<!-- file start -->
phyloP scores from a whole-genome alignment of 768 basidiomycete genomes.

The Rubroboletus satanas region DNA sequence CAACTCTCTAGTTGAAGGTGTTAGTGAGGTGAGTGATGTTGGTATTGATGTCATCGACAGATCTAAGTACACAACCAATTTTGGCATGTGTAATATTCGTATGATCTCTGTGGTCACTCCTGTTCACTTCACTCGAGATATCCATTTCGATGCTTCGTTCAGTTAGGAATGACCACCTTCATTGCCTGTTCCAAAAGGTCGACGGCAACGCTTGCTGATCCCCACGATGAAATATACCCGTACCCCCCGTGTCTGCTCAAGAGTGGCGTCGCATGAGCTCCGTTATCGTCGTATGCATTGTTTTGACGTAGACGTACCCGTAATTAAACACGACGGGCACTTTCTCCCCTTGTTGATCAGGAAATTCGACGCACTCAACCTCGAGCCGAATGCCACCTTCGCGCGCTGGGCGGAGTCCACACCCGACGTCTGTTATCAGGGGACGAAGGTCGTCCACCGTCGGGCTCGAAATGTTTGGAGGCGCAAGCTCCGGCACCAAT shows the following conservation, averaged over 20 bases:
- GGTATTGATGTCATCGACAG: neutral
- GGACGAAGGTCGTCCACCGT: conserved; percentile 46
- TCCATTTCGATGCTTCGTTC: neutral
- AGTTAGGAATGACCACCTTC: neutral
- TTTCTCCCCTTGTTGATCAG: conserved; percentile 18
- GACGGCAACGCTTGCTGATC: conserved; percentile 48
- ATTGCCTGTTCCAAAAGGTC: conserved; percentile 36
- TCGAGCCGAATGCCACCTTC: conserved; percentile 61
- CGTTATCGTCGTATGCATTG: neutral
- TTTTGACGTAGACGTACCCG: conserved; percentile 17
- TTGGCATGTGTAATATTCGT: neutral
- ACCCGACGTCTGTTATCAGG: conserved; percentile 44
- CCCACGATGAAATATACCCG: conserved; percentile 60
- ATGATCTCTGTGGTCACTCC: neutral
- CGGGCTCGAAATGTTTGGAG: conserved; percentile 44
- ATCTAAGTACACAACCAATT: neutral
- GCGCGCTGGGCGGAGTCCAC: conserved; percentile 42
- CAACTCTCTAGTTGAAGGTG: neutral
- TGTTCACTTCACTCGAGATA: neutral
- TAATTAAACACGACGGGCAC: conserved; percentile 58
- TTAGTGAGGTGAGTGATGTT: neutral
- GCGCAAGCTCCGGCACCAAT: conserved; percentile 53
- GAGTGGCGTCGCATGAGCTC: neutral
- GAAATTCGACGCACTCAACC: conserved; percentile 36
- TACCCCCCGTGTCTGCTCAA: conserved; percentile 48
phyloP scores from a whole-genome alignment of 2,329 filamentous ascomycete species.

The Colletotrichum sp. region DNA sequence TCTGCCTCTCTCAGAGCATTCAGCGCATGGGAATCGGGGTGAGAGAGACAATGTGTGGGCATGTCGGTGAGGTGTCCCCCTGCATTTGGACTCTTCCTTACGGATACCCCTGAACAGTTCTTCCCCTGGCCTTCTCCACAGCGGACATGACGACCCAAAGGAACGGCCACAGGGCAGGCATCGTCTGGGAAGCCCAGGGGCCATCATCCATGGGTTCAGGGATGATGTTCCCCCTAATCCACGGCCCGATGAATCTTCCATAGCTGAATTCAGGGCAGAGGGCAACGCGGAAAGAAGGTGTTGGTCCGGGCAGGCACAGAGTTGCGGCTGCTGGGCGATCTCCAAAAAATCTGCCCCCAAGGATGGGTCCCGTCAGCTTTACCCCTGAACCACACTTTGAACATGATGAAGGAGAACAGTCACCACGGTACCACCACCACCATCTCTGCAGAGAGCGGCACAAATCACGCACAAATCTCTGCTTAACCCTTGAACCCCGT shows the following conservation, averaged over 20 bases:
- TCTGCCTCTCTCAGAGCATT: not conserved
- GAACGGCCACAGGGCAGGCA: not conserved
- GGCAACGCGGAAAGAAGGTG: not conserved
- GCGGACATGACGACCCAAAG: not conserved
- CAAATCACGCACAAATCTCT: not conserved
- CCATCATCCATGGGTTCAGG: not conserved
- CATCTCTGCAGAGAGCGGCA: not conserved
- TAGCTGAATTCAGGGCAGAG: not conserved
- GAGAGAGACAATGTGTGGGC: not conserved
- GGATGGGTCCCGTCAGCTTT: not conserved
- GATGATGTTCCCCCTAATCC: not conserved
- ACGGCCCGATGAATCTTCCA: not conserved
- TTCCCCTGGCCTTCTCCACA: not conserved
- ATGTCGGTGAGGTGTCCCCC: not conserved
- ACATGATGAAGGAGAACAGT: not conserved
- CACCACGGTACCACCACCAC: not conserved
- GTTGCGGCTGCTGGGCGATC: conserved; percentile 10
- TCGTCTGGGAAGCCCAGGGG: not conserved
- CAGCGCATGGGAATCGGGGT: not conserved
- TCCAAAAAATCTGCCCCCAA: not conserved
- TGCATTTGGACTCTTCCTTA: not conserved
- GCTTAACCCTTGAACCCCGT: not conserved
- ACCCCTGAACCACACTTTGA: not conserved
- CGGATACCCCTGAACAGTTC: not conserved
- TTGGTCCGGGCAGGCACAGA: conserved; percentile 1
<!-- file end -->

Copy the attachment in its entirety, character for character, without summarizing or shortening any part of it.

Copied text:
phyloP scores from a whole-genome alignment of 768 basidiomycete genomes.

The Rubroboletus satanas region DNA sequence CAACTCTCTAGTTGAAGGTGTTAGTGAGGTGAGTGATGTTGGTATTGATGTCATCGACAGATCTAAGTACACAACCAATTTTGGCATGTGTAATATTCGTATGATCTCTGTGGTCACTCCTGTTCACTTCACTCGAGATATCCATTTCGATGCTTCGTTCAGTTAGGAATGACCACCTTCATTGCCTGTTCCAAAAGGTCGACGGCAACGCTTGCTGATCCCCACGATGAAATATACCCGTACCCCCCGTGTCTGCTCAAGAGTGGCGTCGCATGAGCTCCGTTATCGTCGTATGCATTGTTTTGACGTAGACGTACCCGTAATTAAACACGACGGGCACTTTCTCCCCTTGTTGATCAGGAAATTCGACGCACTCAACCTCGAGCCGAATGCCACCTTCGCGCGCTGGGCGGAGTCCACACCCGACGTCTGTTATCAGGGGACGAAGGTCGTCCACCGTCGGGCTCGAAATGTTTGGAGGCGCAAGCTCCGGCACCAAT shows the following conservation, averaged over 20 bases:
- GGTATTGATGTCATCGACAG: neutral
- GGACGAAGGTCGTCCACCGT: conserved; percentile 46
- TCCATTTCGATGCTTCGTTC: neutral
- AGTTAGGAATGACCACCTTC: neutral
- TTTCTCCCCTTGTTGATCAG: conserved; percentile 18
- GACGGCAACGCTTGCTGATC: conserved; percentile 48
- ATTGCCTGTTCCAAAAGGTC: conserved; percentile 36
- TCGAGCCGAATGCCACCTTC: conserved; percentile 61
- CGTTATCGTCGTATGCATTG: neutral
- TTTTGACGTAGACGTACCCG: conserved; percentile 17
- TTGGCATGTGTAATATTCGT: neutral
- ACCCGACGTCTGTTATCAGG: conserved; percentile 44
- CCCACGATGAAATATACCCG: conserved; percentile 60
- ATGATCTCTGTGGTCACTCC: neutral
- CGGGCTCGAAATGTTTGGAG: conserved; percentile 44
- ATCTAAGTACACAACCAATT: neutral
- GCGCGCTGGGCGGAGTCCAC: conserved; percentile 42
- CAACTCTCTAGTTGAAGGTG: neutral
- TGTTCACTTCACTCGAGATA: neutral
- TAATTAAACACGACGGGCAC: conserved; percentile 58
- TTAGTGAGGTGAGTGATGTT: neutral
- GCGCAAGCTCCGGCACCAAT: conserved; percentile 53
- GAGTGGCGTCGCATGAGCTC: neutral
- GAAATTCGACGCACTCAACC: conserved; percentile 36
- TACCCCCCGTGTCTGCTCAA: conserved; percentile 48
phyloP scores from a whole-genome alignment of 2,329 filamentous ascomycete species.

The Colletotrichum sp. region DNA sequence TCTGCCTCTCTCAGAGCATTCAGCGCATGGGAATCGGGGTGAGAGAGACAATGTGTGGGCATGTCGGTGAGGTGTCCCCCTGCATTTGGACTCTTCCTTACGGATACCCCTGAACAGTTCTTCCCCTGGCCTTCTCCACAGCGGACATGACGACCCAAAGGAACGGCCACAGGGCAGGCATCGTCTGGGAAGCCCAGGGGCCATCATCCATGGGTTCAGGGATGATGTTCCCCCTAATCCACGGCCCGATGAATCTTCCATAGCTGAATTCAGGGCAGAGGGCAACGCGGAAAGAAGGTGTTGGTCCGGGCAGGCACAGAGTTGCGGCTGCTGGGCGATCTCCAAAAAATCTGCCCCCAAGGATGGGTCCCGTCAGCTTTACCCCTGAACCACACTTTGAACATGATGAAGGAGAACAGTCACCACGGTACCACCACCACCATCTCTGCAGAGAGCGGCACAAATCACGCACAAATCTCTGCTTAACCCTTGAACCCCGT shows the following conservation, averaged over 20 bases:
- TCTGCCTCTCTCAGAGCATT: not conserved
- GAACGGCCACAGGGCAGGCA: not conserved
- GGCAACGCGGAAAGAAGGTG: not conserved
- GCGGACATGACGACCCAAAG: not conserved
- CAAATCACGCACAAATCTCT: not conserved
- CCATCATCCATGGGTTCAGG: not conserved
- CATCTCTGCAGAGAGCGGCA: not conserved
- TAGCTGAATTCAGGGCAGAG: not conserved
- GAGAGAGACAATGTGTGGGC: not conserved
- GGATGGGTCCCGTCAGCTTT: not conserved
- GATGATGTTCCCCCTAATCC: not conserved
- ACGGCCCGATGAATCTTCCA: not conserved
- TTCCCCTGGCCTTCTCCACA: not conserved
- ATGTCGGTGAGGTGTCCCCC: not conserved
- ACATGATGAAGGAGAACAGT: not conserved
- CACCACGGTACCACCACCAC: not conserved
- GTTGCGGCTGCTGGGCGATC: conserved; percentile 10
- TCGTCTGGGAAGCCCAGGGG: not conserved
- CAGCGCATGGGAATCGGGGT: not conserved
- TCCAAAAAATCTGCCCCCAA: not conserved
- TGCATTTGGACTCTTCCTTA: not conserved
- GCTTAACCCTTGAACCCCGT: not conserved
- ACCCCTGAACCACACTTTGA: not conserved
- CGGATACCCCTGAACAGTTC: not conserved
- TTGGTCCGGGCAGGCACAGA: conserved; percentile 1